Schnitzer Steel Industries Inc., Portland, Ore., has reported a loss for its most recent financial quarter, citing impairments and other charges within its metals recycling division as the reasons. The financial quarter ending Aug. 31, 2013, was the final quarter in Schnitzer’s 2013 fiscal year.
In commentary accompanying its results, the company says challenging market conditions for ferrous scrap resulted in lower export selling prices and reduced sales volumes compared to both the third quarter of fiscal 2013 and the fourth quarter of fiscal 2012. In addition, purchase prices for raw materials did not decrease as much as selling prices during the quarter because of constrained supply, which contributed to operating margin compression in both the company’s metal recycling and auto parts businesses, Schnitzer says.
In the fourth quarter, Schnitzer’s metals recycling business (MRB) took a noncash goodwill impairment charge of $321 million and other asset impairment charges of $13 million. Further, during the quarter Schnitzer’s MRB reported an adjusted operating loss of $6 per ton that excluded noncash goodwill impairment, other asset impairment charges and restructuring charges. MRB’s adjusted operating income includes an estimated adverse impact of $12 per ton from a combination of average inventory costing and other items related to inventory valuations, costs associated with fire damage at two facilities and a bad debt expense from a customer bankruptcy.
The company’s auto parts business generated operating margins of 7 percent in the fourth quarter before the impact of new stores opened in fiscal 2013. During the quarter, Schnitzer’s auto parts business incurred $2 million of operating losses related to the new sites added during fiscal 2013, which lowered the division’s reported operating margin to 4 percent.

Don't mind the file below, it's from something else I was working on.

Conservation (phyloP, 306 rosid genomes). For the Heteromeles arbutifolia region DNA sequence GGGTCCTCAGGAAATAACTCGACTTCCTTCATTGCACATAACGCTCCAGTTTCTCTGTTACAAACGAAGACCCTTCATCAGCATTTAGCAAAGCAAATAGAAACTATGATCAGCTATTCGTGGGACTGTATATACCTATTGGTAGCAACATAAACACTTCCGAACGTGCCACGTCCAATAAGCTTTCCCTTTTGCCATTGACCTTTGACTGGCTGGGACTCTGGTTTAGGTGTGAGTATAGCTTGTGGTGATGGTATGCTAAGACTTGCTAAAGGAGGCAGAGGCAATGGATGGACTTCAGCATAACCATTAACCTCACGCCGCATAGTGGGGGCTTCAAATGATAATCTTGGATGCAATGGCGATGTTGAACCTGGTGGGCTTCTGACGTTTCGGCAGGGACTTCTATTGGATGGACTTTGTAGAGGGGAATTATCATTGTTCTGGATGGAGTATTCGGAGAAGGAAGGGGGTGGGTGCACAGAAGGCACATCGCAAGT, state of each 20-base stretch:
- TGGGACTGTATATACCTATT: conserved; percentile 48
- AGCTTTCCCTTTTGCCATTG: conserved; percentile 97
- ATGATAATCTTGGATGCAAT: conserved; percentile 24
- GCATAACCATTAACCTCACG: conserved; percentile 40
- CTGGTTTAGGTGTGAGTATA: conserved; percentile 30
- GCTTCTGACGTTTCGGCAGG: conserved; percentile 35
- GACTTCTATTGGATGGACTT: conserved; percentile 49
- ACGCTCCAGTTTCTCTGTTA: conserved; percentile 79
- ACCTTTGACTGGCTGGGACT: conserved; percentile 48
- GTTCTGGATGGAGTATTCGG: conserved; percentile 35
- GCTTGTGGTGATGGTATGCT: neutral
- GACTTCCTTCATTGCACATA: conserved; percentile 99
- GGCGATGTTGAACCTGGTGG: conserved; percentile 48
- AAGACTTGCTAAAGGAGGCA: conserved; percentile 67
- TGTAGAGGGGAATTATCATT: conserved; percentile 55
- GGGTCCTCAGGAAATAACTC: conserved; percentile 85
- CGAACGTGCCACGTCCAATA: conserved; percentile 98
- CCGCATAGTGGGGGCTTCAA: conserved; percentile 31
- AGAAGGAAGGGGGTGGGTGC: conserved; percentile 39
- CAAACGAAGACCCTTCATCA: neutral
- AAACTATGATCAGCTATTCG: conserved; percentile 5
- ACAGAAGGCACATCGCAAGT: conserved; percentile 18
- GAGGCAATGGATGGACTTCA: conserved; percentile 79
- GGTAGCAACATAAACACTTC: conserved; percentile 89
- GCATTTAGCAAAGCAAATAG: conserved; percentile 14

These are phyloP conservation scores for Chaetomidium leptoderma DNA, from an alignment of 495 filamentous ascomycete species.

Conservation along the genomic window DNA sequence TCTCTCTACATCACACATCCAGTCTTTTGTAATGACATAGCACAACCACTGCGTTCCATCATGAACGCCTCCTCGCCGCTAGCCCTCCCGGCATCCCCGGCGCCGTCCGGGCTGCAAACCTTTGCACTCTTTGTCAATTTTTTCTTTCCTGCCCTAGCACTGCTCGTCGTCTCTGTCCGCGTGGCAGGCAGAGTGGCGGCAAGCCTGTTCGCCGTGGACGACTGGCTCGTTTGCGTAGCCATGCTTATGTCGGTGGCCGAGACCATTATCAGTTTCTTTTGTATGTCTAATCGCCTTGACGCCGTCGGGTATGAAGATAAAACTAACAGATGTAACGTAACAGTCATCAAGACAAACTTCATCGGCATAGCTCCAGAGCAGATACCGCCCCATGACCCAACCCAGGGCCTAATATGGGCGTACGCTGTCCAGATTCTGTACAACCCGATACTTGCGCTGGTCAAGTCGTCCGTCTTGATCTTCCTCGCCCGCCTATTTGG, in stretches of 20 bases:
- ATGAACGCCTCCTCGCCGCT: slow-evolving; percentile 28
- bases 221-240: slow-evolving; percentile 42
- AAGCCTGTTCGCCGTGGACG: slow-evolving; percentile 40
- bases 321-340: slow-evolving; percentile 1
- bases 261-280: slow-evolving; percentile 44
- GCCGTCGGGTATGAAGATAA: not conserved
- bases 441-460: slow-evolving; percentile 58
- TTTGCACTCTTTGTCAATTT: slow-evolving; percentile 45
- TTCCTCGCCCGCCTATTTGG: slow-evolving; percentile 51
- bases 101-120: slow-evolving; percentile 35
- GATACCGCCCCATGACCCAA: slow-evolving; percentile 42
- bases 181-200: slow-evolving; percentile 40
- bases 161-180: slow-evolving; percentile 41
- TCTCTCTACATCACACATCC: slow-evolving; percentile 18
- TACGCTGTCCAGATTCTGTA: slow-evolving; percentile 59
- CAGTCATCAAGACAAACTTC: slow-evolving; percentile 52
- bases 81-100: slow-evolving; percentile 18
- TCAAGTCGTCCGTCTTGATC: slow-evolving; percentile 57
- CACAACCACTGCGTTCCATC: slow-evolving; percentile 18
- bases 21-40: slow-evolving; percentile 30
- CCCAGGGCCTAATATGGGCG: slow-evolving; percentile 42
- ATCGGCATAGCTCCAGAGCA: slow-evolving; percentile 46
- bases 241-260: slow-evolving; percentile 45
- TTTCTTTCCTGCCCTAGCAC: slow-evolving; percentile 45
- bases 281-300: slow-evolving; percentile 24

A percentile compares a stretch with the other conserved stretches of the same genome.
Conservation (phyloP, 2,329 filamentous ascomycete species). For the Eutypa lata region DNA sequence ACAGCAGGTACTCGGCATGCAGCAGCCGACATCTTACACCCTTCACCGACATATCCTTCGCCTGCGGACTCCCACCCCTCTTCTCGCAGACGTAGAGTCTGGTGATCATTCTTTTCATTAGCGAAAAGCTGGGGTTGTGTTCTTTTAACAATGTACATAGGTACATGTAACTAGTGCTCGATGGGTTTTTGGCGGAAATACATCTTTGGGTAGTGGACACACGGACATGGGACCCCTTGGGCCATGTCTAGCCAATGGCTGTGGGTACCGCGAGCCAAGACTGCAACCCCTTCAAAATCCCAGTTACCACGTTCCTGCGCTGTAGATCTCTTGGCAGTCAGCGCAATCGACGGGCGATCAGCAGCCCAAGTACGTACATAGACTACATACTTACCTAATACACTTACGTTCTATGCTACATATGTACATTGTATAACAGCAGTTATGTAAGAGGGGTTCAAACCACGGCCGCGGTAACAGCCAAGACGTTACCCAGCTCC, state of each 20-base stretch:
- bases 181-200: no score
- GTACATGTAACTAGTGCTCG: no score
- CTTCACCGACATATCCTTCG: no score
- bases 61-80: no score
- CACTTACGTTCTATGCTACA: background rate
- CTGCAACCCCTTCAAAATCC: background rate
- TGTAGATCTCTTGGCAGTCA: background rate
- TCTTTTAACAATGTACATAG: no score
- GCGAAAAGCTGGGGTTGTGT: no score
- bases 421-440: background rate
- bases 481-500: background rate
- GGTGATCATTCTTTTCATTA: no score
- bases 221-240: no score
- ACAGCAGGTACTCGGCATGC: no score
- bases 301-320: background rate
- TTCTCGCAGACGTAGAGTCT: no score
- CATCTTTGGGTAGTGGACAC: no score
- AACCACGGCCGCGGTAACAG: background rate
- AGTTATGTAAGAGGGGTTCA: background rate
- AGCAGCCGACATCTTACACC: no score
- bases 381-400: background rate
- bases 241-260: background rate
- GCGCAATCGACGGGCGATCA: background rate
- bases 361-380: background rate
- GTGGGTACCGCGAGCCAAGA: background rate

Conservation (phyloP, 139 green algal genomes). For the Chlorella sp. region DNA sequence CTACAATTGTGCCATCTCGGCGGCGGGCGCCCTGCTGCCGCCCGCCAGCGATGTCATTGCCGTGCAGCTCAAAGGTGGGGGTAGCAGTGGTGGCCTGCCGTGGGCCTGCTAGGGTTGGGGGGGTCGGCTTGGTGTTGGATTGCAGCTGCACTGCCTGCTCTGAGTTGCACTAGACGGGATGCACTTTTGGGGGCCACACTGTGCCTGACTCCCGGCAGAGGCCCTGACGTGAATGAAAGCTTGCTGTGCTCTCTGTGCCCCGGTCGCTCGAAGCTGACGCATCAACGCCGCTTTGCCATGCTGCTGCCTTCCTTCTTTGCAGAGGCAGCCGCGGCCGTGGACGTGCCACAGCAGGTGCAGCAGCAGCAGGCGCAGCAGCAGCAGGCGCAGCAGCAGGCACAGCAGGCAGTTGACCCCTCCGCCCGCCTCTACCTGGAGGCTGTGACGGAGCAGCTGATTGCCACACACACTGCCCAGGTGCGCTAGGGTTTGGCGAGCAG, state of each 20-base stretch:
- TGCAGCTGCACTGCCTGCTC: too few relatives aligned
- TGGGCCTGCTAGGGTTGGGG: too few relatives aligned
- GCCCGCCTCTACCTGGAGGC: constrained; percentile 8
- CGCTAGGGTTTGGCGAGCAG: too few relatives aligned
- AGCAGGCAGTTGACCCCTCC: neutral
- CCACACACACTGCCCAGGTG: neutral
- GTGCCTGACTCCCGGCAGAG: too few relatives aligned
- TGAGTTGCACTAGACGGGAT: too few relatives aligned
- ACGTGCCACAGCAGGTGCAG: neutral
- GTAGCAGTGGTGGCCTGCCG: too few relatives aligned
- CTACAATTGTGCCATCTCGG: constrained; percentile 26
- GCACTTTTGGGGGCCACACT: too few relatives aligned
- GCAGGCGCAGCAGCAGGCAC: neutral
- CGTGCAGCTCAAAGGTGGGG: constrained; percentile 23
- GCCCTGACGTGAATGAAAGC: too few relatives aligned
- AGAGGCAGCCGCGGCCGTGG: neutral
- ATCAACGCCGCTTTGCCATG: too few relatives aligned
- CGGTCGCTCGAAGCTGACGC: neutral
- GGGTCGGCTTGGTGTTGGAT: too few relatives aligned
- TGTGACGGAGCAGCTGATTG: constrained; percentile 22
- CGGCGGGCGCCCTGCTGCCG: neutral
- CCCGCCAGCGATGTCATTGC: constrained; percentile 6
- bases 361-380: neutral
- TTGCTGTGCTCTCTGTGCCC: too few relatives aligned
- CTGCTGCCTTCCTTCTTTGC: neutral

Schnitzer’s steel manufacturing business (SMB) reported its best fourth quarter and full year performance since fiscal 2008, generating $2 million of quarterly operating income. The company says the better conditions were driven by slowly improving demand leading to increased sales volumes and by productivity improvements.
Tamara Lundgren, Schnitzer president and CEO, says, “While each of our businesses is well-positioned to achieve higher profitability when market conditions improve, this quarter was negatively impacted by a number of significant items and an adverse impact from average inventory costs. Notwithstanding the significant impact to reported earnings, we generated $38 million of operating cash flow in the fourth quarter and continued to invest in our business and to return capital to our shareholders through our quarterly dividend.”
Lundgren adds, “With slowly improving demand for steel driving increased sales volumes and with the benefits of productivity improvements, SMB delivered its best performance since fiscal 2008.”
The company says ferrous scrap sales volumes of 1.1 million tons in the fourth quarter decreased 7 percent from the third quarter, primarily because of softer export demand. Nonferrous sales volumes of 141 million pounds increased 4 percent sequentially.
Export customers accounted for 74 percent of Schnitzer’s total ferrous sales volumes in the fourth quarter. The company’s ferrous and nonferrous products were shipped to 14 countries, with Turkey, China and South Korea the top export destinations for ferrous shipments.